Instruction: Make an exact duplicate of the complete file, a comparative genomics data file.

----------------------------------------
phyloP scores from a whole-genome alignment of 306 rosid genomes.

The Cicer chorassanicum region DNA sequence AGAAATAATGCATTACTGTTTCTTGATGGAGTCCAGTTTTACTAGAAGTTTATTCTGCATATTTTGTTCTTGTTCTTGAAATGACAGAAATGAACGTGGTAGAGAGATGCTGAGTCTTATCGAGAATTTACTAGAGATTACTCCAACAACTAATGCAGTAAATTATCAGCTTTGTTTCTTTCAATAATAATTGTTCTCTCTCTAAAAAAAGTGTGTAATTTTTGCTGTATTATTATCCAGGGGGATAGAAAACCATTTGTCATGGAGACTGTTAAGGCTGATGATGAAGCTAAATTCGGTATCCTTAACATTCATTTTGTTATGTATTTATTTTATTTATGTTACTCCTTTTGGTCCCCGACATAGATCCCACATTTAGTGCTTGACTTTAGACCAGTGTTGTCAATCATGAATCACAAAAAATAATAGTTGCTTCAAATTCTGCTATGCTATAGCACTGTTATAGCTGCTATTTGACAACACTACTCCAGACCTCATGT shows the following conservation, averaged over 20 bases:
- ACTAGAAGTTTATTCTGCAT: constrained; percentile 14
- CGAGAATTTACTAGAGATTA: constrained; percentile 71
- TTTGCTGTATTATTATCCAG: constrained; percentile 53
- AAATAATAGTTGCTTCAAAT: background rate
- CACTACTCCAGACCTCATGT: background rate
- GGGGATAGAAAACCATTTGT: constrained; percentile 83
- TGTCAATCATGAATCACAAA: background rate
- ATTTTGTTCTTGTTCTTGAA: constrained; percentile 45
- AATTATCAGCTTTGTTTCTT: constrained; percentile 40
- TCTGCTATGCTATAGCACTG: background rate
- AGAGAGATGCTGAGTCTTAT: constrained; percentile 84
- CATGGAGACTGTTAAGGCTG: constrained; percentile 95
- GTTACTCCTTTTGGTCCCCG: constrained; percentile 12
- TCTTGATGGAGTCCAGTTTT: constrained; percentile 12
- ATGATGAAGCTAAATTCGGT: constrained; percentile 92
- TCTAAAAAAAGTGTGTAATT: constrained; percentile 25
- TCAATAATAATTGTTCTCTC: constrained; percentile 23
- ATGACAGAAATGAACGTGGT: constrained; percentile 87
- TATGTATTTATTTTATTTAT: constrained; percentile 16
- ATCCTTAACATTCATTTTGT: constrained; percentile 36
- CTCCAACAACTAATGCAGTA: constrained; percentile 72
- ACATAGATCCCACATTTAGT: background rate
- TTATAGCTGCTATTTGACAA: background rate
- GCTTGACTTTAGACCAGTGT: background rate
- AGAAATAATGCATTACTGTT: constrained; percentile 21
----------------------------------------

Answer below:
phyloP scores from a whole-genome alignment of 306 rosid genomes.

The Cicer chorassanicum region DNA sequence AGAAATAATGCATTACTGTTTCTTGATGGAGTCCAGTTTTACTAGAAGTTTATTCTGCATATTTTGTTCTTGTTCTTGAAATGACAGAAATGAACGTGGTAGAGAGATGCTGAGTCTTATCGAGAATTTACTAGAGATTACTCCAACAACTAATGCAGTAAATTATCAGCTTTGTTTCTTTCAATAATAATTGTTCTCTCTCTAAAAAAAGTGTGTAATTTTTGCTGTATTATTATCCAGGGGGATAGAAAACCATTTGTCATGGAGACTGTTAAGGCTGATGATGAAGCTAAATTCGGTATCCTTAACATTCATTTTGTTATGTATTTATTTTATTTATGTTACTCCTTTTGGTCCCCGACATAGATCCCACATTTAGTGCTTGACTTTAGACCAGTGTTGTCAATCATGAATCACAAAAAATAATAGTTGCTTCAAATTCTGCTATGCTATAGCACTGTTATAGCTGCTATTTGACAACACTACTCCAGACCTCATGT shows the following conservation, averaged over 20 bases:
- ACTAGAAGTTTATTCTGCAT: constrained; percentile 14
- CGAGAATTTACTAGAGATTA: constrained; percentile 71
- TTTGCTGTATTATTATCCAG: constrained; percentile 53
- AAATAATAGTTGCTTCAAAT: background rate
- CACTACTCCAGACCTCATGT: background rate
- GGGGATAGAAAACCATTTGT: constrained; percentile 83
- TGTCAATCATGAATCACAAA: background rate
- ATTTTGTTCTTGTTCTTGAA: constrained; percentile 45
- AATTATCAGCTTTGTTTCTT: constrained; percentile 40
- TCTGCTATGCTATAGCACTG: background rate
- AGAGAGATGCTGAGTCTTAT: constrained; percentile 84
- CATGGAGACTGTTAAGGCTG: constrained; percentile 95
- GTTACTCCTTTTGGTCCCCG: constrained; percentile 12
- TCTTGATGGAGTCCAGTTTT: constrained; percentile 12
- ATGATGAAGCTAAATTCGGT: constrained; percentile 92
- TCTAAAAAAAGTGTGTAATT: constrained; percentile 25
- TCAATAATAATTGTTCTCTC: constrained; percentile 23
- ATGACAGAAATGAACGTGGT: constrained; percentile 87
- TATGTATTTATTTTATTTAT: constrained; percentile 16
- ATCCTTAACATTCATTTTGT: constrained; percentile 36
- CTCCAACAACTAATGCAGTA: constrained; percentile 72
- ACATAGATCCCACATTTAGT: background rate
- TTATAGCTGCTATTTGACAA: background rate
- GCTTGACTTTAGACCAGTGT: background rate
- AGAAATAATGCATTACTGTT: constrained; percentile 21